• Click Save

  • Click Apply Changes

Outbound NAT

By default the VPN will not have outbound NAT applied to its traffic. Most VPN providers will require this, so that all traffic appears to originate from the address of the VPN interface, and not LAN.

To setup outbound NAT for the VPN:

  • Navigate to Firewall > NAT, Outbound tab

  • Set Mode to Hybrid Outbound NAT

    This example assumes the firewall starts out on Automatic Outbound NAT. If the firewall is using Manual Outbound NAT, there is no need to change the mode.

  • Click Save

  • Click | fa-turn-up| Add to create a new outbound NAT rule at the top of the list

  • Configure the NAT rule as follows:


    The assigned WireGuard interface (e.g. WG_VPN)


    The LAN subnet of this firewall (e.g.


    A description of the rule, if desired: Outbound NAT for LAN to WireGuard VPN Provider

    Leave all remaining options at their default values

  • Repeat for IPv6 if required

  • Click Save

  • Click Apply Changes

Firewall Rules

This scenario should not require any firewall rules on the WAN or VPN interface. No connections will be made inbound on the WAN, only outbound. Traffic from the Internet will not be allowed back into the VPN interface.

Routing Traffic

Policy Routing

Rules can be added to local interfaces, such as LAN, for policy routing which utilize the gateway for the WireGuard interface.

For example, to policy route all traffic from a host on the LAN out through WireGuard:

  • Navigate to Firewall > Rules, LAN tab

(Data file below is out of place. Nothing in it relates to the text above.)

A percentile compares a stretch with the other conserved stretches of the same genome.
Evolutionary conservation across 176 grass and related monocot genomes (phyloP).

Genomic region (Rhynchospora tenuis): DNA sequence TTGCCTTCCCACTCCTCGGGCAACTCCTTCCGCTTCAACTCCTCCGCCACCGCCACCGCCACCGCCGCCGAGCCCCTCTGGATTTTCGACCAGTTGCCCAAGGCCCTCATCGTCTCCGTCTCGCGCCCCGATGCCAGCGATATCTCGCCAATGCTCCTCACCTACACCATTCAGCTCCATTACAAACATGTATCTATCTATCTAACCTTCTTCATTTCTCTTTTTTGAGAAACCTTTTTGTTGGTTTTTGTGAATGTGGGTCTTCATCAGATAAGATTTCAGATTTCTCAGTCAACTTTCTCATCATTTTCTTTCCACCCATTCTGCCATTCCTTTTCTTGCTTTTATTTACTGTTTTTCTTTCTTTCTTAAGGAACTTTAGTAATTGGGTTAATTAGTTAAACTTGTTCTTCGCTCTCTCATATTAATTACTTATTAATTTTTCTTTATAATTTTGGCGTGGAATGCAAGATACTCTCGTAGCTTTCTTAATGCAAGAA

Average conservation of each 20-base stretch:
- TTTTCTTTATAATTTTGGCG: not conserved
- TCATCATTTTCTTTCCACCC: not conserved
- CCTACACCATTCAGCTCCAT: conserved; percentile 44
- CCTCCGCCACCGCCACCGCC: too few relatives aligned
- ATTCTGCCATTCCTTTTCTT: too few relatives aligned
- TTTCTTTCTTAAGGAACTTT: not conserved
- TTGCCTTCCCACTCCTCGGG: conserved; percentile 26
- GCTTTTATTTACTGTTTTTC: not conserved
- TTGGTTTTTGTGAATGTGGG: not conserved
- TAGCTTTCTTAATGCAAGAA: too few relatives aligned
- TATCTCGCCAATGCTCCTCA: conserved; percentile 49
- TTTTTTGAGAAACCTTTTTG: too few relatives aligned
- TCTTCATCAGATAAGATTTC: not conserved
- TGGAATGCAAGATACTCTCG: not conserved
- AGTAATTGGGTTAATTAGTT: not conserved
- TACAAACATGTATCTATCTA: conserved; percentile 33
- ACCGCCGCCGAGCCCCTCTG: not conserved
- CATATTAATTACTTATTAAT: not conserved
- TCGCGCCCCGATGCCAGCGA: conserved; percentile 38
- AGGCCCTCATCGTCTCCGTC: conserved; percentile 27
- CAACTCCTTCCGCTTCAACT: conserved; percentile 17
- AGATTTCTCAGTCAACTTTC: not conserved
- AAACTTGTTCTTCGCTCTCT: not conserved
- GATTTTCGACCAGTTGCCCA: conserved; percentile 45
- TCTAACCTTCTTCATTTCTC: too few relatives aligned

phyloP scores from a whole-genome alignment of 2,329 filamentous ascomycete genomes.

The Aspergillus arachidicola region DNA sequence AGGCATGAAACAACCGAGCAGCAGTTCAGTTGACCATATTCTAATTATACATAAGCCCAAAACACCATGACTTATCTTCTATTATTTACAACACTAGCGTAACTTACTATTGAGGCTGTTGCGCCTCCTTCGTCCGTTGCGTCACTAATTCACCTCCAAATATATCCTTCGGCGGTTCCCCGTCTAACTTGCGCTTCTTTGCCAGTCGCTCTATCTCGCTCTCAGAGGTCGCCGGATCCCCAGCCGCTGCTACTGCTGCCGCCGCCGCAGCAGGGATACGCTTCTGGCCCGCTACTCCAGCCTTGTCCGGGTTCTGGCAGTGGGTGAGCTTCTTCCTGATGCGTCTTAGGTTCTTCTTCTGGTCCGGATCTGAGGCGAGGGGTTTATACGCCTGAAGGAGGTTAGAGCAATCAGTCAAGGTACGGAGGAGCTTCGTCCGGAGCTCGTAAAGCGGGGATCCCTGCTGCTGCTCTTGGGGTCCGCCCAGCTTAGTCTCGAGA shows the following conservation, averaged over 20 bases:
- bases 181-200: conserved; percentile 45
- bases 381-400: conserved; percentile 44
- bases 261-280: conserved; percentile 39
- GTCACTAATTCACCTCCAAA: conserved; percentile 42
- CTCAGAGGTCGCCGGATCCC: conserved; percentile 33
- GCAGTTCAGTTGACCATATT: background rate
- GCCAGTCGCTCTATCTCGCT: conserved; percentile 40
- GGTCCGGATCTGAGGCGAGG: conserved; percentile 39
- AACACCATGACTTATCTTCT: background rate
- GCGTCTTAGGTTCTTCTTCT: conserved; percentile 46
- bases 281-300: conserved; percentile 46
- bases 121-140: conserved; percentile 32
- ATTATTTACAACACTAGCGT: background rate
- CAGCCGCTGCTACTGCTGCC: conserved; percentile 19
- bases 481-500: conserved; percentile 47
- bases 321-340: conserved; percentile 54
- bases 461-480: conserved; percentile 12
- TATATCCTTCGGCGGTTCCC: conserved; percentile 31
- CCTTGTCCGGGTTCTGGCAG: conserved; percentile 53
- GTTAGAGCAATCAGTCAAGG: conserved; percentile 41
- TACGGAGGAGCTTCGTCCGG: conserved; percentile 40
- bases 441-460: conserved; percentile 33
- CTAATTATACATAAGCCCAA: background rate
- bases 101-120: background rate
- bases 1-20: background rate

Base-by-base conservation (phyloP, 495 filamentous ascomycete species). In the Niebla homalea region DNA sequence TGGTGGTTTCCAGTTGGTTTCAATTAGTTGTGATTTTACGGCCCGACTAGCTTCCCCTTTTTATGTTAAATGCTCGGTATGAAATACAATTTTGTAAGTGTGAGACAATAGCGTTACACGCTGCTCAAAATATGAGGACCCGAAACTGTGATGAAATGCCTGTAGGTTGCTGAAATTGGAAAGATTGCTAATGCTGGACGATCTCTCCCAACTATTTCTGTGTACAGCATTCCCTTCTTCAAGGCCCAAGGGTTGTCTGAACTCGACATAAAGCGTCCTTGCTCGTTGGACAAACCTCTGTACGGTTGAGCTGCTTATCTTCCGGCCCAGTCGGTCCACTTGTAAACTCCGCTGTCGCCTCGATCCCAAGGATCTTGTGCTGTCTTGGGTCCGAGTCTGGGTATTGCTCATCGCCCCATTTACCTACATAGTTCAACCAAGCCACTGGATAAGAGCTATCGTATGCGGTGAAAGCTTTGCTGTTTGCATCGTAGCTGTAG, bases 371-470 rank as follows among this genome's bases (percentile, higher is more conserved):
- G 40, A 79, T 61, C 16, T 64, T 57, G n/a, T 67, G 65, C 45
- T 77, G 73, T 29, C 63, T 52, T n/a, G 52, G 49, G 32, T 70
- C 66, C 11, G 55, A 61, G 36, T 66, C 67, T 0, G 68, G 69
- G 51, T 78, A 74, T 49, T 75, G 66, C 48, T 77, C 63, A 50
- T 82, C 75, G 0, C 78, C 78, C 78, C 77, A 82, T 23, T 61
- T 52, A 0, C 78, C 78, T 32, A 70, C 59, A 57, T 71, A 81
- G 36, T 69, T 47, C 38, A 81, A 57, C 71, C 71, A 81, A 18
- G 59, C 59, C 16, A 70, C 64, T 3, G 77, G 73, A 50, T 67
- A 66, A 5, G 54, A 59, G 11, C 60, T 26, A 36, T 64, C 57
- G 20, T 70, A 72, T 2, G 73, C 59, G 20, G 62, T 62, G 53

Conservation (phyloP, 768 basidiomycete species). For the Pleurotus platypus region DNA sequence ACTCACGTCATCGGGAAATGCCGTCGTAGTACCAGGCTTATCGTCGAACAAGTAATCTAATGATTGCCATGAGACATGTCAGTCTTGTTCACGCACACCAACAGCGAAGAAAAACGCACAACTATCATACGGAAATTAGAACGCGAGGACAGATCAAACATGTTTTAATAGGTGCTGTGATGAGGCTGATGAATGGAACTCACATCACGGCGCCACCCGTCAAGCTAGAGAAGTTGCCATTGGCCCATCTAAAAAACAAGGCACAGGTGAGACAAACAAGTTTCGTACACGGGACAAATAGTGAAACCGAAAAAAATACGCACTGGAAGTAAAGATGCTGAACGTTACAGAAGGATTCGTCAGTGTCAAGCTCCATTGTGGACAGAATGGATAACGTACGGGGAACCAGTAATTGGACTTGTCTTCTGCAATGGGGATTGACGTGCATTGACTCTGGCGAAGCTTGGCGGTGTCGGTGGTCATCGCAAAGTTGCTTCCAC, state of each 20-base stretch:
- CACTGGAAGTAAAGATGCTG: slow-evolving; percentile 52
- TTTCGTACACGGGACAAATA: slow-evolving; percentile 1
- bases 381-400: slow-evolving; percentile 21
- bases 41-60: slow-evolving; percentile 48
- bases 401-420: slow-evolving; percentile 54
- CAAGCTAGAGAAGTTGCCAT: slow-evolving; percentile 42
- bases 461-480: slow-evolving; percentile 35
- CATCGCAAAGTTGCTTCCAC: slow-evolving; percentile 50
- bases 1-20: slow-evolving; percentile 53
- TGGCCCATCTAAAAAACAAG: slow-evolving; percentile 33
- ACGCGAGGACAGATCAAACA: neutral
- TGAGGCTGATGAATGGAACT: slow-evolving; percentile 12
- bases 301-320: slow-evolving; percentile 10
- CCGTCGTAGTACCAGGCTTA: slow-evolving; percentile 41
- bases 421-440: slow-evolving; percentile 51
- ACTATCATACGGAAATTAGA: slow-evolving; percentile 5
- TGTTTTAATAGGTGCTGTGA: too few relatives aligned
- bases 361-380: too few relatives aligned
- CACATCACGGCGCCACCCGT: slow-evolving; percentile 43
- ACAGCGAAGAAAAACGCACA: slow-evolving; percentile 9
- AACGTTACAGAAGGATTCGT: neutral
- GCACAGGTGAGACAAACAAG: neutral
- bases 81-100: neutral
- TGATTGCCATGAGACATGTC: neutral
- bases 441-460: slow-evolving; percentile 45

• Click fa-turn-up Add to create a new firewall rule at the top of the list so that it matches before other rules

  • Configure the firewall rule as follows:








    Set this to match the client whose outbound traffic will be routed across the VPN. For example:

    Address or Alias,






    Click Display Advanced to show this option.

    Leave all remaining options at their default values

  • Repeat for IPv6 if required

  • Click Save

  • Click Apply Changes

This concept can be adapted for a number of different scenarios. For example, match all LAN traffic and send it across the VPN, or match traffic and use a gateway group to prefer the VPN, etc.

Static Routing

Specific networks can be routed across the VPN by adding a static route for the network(s) under System > Routing on the Static Routes tab.

Default Gateway

This is an optional step that some users may want to perform if they want all traffic from the firewall to cross the VPN, not only LAN client traffic.

Policy routing is the most flexible way to direct traffic over this type of connection, but it does not influence traffic from the firewall itself. To send traffic from the firewall across the VPN to Internet destinations, the VPN must be set as the default gateway.

To avoid a chicken-and-egg problem, a manual static route is required for the VPN provider peer endpoint address:

  • Navigate to System > Routing, Static Routes tab

  • Click fa-plus Add

  • Configure the routes as follows:

    Destination network

    The VPN provider peer endpoint IP address. For this example, Use a CIDR mask of 32 (or 128 if the peer endpoint is an IPv6 address.)